The surgery involved the amputation of one toe from a Harris’ hawk. The injury left the bird without one of his talons and should not pose any long-term ill effects. First the bird was given a general anesthesia, after which an intubation tube was inserted to maintain the level of anesthesia during the surgery. The vital signs (heart rate, respiration, etc.) are carefully monitored during the procedure. After the digit was removed, the wound was sutured by Dr. Wyman and the bird was allowed to wake up and then went back into a quiet enclosure for recovery. When this heals, release is definitely in his future!
Last week I was fortunate to attend a National Geographic program in the Geo Live series, a presentation by photo journalist Paul Nicklen. I can’t stop thinking about it. For a great summary of the program read the most recent blog post at onelookout Nature Discovery and Coming Attractions in the Sonoran Desert.
His images and his powerful presentation persona have become indelibly etched into my consciousness. His story telling ability took me to the Arctic without having to suffer the incredible hardships that he did but gave me an unsurpassed appreciation for his passion for his work, his subject, and his ultimate cause. His style of setting the scene through a jaw dropping video and then ending the segment with a single still shot….the one he “took away” for the magazine made a lasting impression on me.
I left the theater with a pounding in my brain that asked over and over, what can I do to help stop the melting ice? I may never see a narwhale in the wild. I may never see a polar bear in the wild. I may never see an emperor penguin in the wild, but I sure would like for the option to be available if the stars lined up the right way for me. Without the ice the ecosystem will disappear along with my options…selfish, I know.
Now, it doesn’t matter to me if you believe in global warming, or if you don’t take responsibility for the melting glaciers. The fact remains that this ecosystem is in danger and let’s not forget how connected everything on this planet is. Look into the eyes of a mother polar bear with nothing to feed her cubs. If you can do that without stopping to think if you might play a role, or if you might do something to help….well then you are maybe as cold as that ice berg should be!
If the mother polar bear doesn’t melt your heart, then how about doing positive things because it will save you some bucks. And if the unintended consequence just happens to be a safer ecosystem for the mother bear (and ultimately maybe for us) …than what is so wrong with that? A quick search of the web will turn up a number of things that you can do to save money and coincidentally protect the Polar Regions. I’ll save you some time…here are a few easy things to start with. Please protect my option to see a narwhale someday—in the wild.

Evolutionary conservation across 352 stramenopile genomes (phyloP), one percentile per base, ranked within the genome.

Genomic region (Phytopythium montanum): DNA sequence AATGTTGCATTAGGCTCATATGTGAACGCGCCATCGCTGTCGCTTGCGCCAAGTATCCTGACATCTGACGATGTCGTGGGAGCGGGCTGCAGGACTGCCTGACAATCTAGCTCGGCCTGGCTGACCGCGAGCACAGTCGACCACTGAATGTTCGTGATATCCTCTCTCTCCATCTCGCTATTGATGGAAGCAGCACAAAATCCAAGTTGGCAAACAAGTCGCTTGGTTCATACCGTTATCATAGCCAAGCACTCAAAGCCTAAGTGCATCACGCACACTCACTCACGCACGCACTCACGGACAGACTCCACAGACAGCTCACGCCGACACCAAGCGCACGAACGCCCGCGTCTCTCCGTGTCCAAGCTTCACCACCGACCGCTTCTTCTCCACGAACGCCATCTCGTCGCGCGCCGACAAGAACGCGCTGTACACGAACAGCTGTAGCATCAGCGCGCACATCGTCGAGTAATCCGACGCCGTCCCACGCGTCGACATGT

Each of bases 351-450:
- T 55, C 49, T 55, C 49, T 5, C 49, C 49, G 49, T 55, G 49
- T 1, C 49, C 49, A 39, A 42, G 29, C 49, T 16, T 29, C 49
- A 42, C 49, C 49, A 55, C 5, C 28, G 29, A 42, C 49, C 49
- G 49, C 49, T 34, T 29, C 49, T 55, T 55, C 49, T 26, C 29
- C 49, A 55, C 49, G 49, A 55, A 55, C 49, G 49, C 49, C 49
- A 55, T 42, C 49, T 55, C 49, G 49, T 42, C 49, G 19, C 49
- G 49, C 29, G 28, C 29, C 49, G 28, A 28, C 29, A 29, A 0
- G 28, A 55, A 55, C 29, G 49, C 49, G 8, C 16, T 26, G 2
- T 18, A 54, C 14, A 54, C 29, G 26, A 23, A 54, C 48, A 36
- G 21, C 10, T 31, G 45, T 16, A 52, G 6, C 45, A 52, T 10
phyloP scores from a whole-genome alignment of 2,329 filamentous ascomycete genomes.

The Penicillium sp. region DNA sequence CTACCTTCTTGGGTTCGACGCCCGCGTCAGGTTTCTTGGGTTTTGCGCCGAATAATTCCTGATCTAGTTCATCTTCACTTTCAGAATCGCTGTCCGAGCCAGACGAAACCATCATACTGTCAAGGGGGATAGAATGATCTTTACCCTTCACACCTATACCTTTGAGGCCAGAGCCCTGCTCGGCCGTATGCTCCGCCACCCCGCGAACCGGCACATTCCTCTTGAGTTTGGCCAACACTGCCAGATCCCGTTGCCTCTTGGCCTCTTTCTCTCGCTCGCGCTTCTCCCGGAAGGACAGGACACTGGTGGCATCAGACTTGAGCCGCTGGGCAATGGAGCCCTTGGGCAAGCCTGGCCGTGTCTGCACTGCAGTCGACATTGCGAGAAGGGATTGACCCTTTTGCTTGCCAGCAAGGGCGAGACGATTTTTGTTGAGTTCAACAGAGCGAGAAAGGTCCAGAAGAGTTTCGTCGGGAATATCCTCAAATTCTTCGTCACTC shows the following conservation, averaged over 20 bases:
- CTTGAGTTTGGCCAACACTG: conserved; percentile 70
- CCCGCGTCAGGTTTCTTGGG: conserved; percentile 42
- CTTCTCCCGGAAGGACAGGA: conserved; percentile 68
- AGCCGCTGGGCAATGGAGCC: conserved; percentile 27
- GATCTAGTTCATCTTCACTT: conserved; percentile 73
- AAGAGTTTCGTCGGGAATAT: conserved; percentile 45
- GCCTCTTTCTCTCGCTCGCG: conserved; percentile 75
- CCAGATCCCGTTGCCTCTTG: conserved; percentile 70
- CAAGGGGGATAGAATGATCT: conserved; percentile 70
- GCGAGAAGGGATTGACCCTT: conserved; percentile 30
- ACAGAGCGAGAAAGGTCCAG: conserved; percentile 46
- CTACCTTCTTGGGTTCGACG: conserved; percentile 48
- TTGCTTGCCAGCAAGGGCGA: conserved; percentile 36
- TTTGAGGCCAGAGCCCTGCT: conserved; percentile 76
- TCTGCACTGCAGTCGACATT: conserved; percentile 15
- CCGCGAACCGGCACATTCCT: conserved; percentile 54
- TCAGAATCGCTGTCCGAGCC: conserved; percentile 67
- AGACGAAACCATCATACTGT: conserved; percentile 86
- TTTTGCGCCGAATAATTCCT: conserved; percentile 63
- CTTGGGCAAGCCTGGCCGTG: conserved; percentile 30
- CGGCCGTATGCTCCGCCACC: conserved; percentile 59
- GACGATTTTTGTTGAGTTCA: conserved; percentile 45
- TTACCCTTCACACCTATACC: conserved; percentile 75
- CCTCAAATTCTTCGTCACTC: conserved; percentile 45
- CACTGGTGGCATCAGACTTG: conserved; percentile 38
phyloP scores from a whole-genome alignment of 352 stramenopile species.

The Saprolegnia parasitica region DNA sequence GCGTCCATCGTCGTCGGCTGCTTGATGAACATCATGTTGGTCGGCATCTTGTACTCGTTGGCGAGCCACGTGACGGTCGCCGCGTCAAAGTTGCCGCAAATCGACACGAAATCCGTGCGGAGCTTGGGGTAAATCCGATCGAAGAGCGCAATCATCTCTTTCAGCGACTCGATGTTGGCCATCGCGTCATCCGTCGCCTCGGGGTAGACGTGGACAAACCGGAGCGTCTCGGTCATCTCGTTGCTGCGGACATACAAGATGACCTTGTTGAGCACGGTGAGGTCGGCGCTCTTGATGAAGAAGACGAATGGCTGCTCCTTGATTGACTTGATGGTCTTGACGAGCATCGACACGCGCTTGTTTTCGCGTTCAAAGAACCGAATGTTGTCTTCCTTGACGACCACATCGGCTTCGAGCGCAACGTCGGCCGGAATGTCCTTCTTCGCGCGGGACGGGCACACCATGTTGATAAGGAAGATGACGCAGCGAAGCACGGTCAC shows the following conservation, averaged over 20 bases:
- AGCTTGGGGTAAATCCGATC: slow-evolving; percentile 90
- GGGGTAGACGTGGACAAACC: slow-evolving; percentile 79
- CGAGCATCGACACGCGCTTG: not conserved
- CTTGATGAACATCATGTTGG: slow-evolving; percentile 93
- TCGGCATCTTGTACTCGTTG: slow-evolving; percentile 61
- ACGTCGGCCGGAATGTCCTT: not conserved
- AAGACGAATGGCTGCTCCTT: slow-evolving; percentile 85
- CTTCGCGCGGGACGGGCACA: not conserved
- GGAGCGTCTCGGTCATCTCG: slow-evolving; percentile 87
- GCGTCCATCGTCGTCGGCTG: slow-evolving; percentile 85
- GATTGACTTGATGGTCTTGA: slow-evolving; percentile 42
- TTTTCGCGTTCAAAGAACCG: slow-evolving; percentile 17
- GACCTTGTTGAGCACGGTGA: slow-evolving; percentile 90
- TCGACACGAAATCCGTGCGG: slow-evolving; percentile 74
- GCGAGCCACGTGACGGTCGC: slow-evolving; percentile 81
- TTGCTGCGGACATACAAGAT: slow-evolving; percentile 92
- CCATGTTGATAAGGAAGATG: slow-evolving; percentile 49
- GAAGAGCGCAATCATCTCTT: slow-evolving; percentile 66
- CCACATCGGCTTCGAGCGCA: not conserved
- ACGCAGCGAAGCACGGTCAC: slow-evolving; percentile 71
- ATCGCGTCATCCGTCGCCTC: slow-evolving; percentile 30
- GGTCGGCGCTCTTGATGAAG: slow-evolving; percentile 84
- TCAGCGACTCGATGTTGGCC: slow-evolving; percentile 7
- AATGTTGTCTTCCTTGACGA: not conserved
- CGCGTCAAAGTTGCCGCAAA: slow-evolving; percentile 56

Use Compact Fluorescent Bulbs Replace light bulbs with compact fluorescent bulbs. By using three CFBs, you will save 300 pounds of carbon dioxide and $60 a year.
Fill the Dishwasher You don’t have to run your dishwasher every time you eat. By filling it completely, you can save $40 and 100 lbs. of CO2 emission a year.
Use Recycled Paper By using 100% post-consumer recycled printer paper, you can save 5 lbs. of carbon dioxide per ream of paper. Don’t forget to invest in recycled paper towels and napkins as well!
Adjust Your Thermostat If you move your thermostat down two degrees in the winter and two degrees up in the summer, you can save up to $98 and 2000 lbs. of CO2 per year. Think of the warm sweater or cool bathing suit you can buy with that money.
Take Shorter Showers Did you know that showers account for 2/3 of all water heating costs? We know—it’s shocking. Cut your showers short and save $99 and 350 lbs. of CO2 per year.
Carpool When You Can With gas prices burning a hole in everyone’s wallet, save some cash while saving 790 lbs. of CO2 by carpooling. If your car is too small to fit all of your BFFs then commute or ride your bike.
Reduce Garbage Recycle paper, plastic and glass, and buy products with less packaging. This can save 1,000 lbs. of carbon dioxide a year.
Plant a Tree Show off your gardening skills and start planting. A single tree will absorb a ton (that’s 2000+ lbs.) of CO2 over its lifetime.
Conserve Energy Did you know that you are using a super huge amount of energy by keeping your electronics (phone charger, blow dryer, etc.) plugged in? Save over 1,000 lbs. of CO2 and $256 a year by unplugging everything.